This National Science Week, we’re tackling Australia’s future industry challenge – how do we invent the industries of tomorrow, and equip our future leaders with the STEM skills needed to lead them?
[Image appears of Jyothi Ramamurthy sitting at a table and talking to the camera and text appears: Jyothi Ramamurthy, Scientist]
Jyothi Ramamurthy: Hi, my name’s Jo and I’m a scientist here at CSIRO.
[Camera zooms in on Jo’s face as she talks and then zooms out to show Jo sitting behind a table again talking]
I’d like to talk to you today about flexible solar panels and what they mean for accessibility to clean energy.
[Images move through of a plant in a pot and then a solar powered model car and text appears: Making solar power available for everyone]
[Image changes to show a close-up of Jo talking to the camera again and then the camera zooms out to show Jo sitting at a desk talking]
While conventional silicon solar panels are great, they can’t be used in every situation.
[Camera zooms in on Jo’s face as she talks and then the camera zooms out to show Jo sitting behind a desk talking]
The solar technology that we’re working on here at CSIRO is a little bit different.
[Camera zooms in on Jo talking to the camera and the image shows her picking up a roll of solar film and then a sheet of solar film and then the camera zooms out again]
It’s thin, flexible, lightweight and it even comes in different colours.
[Camera zooms in on Jo talking to the camera again and then the camera zooms out on Jo talking to the camera again]
This solar film can be put on virtually any surface.
[Camera zooms in on Jo talking to the camera and then the camera zooms out to show Jo sitting behind the desk with the solar film models in front of her talking to the camera]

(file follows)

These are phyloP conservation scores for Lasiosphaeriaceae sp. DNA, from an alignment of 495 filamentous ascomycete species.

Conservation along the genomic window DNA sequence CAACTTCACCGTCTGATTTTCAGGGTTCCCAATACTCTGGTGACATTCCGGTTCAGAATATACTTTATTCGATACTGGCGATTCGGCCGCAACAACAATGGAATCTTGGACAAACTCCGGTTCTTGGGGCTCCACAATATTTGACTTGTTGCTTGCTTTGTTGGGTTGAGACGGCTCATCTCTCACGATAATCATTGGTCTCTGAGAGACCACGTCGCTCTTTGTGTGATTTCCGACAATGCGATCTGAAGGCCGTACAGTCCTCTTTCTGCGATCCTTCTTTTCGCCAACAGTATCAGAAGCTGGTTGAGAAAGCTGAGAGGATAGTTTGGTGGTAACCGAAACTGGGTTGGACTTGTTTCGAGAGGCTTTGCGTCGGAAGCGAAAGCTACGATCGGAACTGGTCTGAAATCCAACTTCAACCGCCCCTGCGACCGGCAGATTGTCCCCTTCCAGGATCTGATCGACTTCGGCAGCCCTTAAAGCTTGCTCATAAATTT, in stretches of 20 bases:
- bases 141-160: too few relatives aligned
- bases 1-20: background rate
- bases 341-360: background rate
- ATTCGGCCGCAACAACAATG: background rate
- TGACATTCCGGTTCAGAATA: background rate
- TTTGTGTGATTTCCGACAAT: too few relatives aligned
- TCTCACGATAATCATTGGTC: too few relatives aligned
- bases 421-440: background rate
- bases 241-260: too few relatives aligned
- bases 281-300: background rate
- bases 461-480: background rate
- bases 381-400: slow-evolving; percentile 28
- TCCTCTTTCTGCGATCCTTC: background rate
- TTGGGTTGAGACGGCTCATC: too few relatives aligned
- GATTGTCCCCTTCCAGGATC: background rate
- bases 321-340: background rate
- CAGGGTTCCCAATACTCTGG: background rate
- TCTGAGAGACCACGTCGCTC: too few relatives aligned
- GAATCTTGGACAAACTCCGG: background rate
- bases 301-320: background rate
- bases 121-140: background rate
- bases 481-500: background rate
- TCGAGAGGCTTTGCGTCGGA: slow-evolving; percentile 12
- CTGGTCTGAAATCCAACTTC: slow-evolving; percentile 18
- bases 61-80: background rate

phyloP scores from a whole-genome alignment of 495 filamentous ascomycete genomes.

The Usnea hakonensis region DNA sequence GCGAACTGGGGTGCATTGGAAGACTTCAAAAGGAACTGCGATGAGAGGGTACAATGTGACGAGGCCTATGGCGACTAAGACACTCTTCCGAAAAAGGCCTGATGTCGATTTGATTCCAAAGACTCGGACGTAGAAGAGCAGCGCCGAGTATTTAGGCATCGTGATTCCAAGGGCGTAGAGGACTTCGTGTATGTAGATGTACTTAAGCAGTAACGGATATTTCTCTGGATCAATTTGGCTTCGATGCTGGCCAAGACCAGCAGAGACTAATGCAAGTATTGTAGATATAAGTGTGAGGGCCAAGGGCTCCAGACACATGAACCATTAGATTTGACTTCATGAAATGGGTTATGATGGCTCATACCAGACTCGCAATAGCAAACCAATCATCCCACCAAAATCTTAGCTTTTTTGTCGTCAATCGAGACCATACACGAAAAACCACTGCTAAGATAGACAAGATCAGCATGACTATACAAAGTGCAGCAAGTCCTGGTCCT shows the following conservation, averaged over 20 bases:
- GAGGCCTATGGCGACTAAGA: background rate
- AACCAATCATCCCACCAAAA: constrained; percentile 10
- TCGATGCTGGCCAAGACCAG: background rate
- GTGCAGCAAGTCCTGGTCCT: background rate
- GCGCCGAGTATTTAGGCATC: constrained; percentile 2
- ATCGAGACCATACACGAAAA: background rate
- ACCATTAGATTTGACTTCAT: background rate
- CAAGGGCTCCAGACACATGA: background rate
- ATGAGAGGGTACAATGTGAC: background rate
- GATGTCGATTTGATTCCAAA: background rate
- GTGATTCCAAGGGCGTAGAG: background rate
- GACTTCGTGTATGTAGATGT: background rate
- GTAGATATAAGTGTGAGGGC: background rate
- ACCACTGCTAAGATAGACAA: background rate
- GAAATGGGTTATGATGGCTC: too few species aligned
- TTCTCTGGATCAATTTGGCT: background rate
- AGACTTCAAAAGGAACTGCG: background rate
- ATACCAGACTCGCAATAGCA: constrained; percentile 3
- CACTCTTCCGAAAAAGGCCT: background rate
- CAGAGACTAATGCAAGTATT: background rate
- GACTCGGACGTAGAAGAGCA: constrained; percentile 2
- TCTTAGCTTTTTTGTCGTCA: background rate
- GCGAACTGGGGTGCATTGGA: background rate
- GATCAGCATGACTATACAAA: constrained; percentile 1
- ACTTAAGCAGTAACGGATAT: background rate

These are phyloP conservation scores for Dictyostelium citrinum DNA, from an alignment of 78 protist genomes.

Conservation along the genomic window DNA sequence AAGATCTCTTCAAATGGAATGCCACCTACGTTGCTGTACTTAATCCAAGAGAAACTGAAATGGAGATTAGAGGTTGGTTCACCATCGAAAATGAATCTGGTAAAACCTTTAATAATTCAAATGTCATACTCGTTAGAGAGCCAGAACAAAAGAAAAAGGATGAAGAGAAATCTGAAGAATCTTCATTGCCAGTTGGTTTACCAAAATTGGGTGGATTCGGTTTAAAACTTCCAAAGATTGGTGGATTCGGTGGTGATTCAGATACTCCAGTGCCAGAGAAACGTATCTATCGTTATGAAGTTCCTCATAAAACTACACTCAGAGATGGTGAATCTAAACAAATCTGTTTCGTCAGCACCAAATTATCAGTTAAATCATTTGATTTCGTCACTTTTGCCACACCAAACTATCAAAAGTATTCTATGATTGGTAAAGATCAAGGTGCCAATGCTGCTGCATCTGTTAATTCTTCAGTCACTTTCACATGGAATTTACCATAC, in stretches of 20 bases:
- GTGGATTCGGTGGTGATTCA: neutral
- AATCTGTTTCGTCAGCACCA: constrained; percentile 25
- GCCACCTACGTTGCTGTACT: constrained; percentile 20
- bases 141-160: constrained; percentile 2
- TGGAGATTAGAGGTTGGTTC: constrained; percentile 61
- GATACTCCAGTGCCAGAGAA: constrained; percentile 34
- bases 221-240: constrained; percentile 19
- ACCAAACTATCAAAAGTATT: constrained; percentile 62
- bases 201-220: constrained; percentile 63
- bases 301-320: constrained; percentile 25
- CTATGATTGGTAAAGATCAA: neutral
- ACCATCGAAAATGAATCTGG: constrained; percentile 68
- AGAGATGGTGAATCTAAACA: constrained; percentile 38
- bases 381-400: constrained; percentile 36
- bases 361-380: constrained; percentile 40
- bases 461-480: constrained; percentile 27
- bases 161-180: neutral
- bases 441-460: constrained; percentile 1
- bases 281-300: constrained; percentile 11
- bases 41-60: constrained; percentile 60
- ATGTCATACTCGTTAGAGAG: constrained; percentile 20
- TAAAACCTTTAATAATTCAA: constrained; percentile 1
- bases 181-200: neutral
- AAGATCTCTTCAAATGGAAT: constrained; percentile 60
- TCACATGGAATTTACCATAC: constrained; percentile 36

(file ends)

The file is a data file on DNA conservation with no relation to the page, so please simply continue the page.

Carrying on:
It can be shipped very easily out to remote Australia, for example, to power mobile phone towers that have in the past been powered by diesel.
[Camera zooms in and out several times on Jo talking to the camera and then sitting behind the desk with solar film on the desk]
Flexible solar panels are rollable so they can be integrated into equipment like tents that could be easily deployed in a disaster zone to provide emergency relief to victims.
[Music plays and the CSIRO logo and text appears on a blue screen: CSIRO, Australia’s innovation catalyst]Hide transcript
Our insect behaviour experts have gone under the sheets to find out what gets flies in the mood in a bid to produce more eggs for food waste management. Get hot under the (fly) collar >
Our thin, flexible solar cells could offer an affordable solution to meet growing energy needs.
We've developed a metal membrane to extract pure hydrogen from ammonia, paving the way for a new export market for Australia.
We’re working with Australian biomedical companies to develop new materials and processes for medical implants including a 3D-printed sternum.
Food currently lost or wasted can be converted into nutritious and tasty foods.
We have developed a safe, cyanide and mercury-free process for recovering gold.
Cybertongue is a point-of-care biosensor that can quickly detect chemicals.
We are collaborating with industry and the research sector to develop carbon fibre and make it cost-effective for Australian companies.
We write programs that learn to improve themselves so machines can complete tasks more efficiently than humans.
Wear your love of CSIRO loud and proud! Our prize pack includes CSIRO-branded jacket, keep cup, drink bottle, tote bag and reusable metal straw. It also includes a family pass to the virtual reality exhibit at our Discovery Centre in Canberra and a 12-month subscription to Double Helix magazine.
For your chance to win, tell us in 25 words or less, how you (or your kids!) would use flexible solar panels in everyday life. Good luck!
Read the full terms and conditions.